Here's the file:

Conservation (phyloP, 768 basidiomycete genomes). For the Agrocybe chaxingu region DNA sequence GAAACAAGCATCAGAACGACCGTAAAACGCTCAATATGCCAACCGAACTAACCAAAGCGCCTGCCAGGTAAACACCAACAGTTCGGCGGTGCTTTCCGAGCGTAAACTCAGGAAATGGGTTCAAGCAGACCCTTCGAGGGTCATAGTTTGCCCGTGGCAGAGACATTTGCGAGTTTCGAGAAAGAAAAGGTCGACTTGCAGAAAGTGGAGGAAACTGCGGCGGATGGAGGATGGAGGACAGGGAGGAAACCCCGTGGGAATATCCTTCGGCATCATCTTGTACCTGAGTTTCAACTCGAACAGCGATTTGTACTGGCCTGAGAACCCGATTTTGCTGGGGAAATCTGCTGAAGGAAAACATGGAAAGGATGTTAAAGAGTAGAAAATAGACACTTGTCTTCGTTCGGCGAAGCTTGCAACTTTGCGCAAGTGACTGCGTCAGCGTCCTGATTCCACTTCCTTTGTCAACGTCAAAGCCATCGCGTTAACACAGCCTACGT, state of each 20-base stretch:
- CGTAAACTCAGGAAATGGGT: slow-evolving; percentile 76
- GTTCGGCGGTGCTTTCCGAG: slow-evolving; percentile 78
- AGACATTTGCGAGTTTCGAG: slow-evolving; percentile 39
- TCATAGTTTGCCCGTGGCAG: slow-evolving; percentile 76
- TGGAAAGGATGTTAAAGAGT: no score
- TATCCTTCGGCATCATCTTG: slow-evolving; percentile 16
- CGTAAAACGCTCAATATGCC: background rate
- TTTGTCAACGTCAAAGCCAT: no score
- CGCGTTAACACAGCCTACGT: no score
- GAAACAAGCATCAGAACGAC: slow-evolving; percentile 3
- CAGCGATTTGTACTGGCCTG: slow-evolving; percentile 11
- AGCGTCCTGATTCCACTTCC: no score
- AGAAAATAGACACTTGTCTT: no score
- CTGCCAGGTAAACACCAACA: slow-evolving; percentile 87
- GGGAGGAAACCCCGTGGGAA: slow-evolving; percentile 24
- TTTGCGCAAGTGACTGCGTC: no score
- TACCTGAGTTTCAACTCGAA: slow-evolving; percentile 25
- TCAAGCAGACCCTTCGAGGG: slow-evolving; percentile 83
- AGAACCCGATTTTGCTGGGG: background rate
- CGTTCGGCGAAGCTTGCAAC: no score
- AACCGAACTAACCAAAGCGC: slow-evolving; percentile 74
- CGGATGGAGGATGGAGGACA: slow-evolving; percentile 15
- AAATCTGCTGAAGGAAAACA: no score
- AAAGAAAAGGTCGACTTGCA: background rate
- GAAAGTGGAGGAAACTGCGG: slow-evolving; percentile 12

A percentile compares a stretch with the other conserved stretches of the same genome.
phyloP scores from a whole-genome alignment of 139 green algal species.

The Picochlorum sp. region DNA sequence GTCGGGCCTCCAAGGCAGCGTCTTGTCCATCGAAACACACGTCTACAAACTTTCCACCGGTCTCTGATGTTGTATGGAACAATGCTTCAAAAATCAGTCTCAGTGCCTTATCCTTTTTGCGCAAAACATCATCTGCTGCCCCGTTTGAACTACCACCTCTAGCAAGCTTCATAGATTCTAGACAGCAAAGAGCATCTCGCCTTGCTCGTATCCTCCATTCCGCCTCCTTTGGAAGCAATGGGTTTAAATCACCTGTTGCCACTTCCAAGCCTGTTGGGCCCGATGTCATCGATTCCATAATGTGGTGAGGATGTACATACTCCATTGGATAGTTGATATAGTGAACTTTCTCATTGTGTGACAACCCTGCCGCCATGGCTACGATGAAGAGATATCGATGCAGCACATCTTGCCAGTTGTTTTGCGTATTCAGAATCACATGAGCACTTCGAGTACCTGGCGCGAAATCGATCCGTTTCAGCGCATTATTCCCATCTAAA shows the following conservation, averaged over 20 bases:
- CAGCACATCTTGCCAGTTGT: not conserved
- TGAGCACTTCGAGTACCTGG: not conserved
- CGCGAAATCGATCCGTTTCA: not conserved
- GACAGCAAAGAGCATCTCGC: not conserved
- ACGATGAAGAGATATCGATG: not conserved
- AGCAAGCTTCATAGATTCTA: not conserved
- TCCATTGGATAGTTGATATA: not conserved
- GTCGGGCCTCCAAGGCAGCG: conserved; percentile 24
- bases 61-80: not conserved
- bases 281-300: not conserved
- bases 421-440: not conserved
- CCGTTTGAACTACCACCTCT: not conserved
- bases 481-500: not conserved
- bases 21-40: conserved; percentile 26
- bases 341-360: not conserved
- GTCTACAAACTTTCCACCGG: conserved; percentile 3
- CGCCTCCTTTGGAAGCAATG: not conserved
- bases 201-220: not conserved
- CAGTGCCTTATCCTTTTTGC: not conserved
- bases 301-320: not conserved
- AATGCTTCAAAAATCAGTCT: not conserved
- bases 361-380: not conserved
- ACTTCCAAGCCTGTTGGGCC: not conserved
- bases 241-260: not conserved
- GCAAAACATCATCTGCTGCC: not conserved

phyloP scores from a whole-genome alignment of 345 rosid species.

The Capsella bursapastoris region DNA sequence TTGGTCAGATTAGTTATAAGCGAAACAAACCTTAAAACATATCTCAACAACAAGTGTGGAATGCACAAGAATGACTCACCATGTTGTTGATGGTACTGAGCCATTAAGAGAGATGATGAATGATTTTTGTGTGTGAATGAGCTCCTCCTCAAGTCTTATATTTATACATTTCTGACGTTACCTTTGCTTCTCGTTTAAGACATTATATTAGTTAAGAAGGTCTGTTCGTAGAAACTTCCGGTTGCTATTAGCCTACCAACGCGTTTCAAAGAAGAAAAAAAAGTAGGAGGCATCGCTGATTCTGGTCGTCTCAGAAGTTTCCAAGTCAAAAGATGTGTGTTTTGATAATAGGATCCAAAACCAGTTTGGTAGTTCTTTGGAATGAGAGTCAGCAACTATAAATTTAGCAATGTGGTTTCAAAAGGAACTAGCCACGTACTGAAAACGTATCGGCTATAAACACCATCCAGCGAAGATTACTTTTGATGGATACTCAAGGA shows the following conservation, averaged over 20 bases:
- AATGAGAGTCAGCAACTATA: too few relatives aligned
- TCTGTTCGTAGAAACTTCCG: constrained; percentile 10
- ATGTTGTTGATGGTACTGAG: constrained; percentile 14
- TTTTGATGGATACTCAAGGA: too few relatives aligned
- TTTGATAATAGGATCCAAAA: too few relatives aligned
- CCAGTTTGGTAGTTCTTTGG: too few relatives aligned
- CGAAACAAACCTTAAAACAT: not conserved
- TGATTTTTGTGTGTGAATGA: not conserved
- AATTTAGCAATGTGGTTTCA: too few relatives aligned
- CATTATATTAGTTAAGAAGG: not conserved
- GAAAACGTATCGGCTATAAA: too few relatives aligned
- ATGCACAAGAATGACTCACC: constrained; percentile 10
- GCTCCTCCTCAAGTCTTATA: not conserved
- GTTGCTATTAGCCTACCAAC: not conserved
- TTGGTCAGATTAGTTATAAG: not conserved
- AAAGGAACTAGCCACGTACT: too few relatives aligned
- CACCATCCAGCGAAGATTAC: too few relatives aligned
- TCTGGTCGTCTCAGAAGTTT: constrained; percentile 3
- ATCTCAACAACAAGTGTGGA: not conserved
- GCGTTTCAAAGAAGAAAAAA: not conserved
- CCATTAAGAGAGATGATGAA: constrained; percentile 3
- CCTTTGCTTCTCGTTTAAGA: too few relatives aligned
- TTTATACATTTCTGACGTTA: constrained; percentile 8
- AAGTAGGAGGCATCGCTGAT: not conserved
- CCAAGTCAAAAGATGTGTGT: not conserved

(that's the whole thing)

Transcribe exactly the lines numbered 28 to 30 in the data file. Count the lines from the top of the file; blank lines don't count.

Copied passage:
phyloP scores from a whole-genome alignment of 139 green algal species.

The Picochlorum sp. region DNA sequence GTCGGGCCTCCAAGGCAGCGTCTTGTCCATCGAAACACACGTCTACAAACTTTCCACCGGTCTCTGATGTTGTATGGAACAATGCTTCAAAAATCAGTCTCAGTGCCTTATCCTTTTTGCGCAAAACATCATCTGCTGCCCCGTTTGAACTACCACCTCTAGCAAGCTTCATAGATTCTAGACAGCAAAGAGCATCTCGCCTTGCTCGTATCCTCCATTCCGCCTCCTTTGGAAGCAATGGGTTTAAATCACCTGTTGCCACTTCCAAGCCTGTTGGGCCCGATGTCATCGATTCCATAATGTGGTGAGGATGTACATACTCCATTGGATAGTTGATATAGTGAACTTTCTCATTGTGTGACAACCCTGCCGCCATGGCTACGATGAAGAGATATCGATGCAGCACATCTTGCCAGTTGTTTTGCGTATTCAGAATCACATGAGCACTTCGAGTACCTGGCGCGAAATCGATCCGTTTCAGCGCATTATTCCCATCTAAA shows the following conservation, averaged over 20 bases:
- CAGCACATCTTGCCAGTTGT: not conserved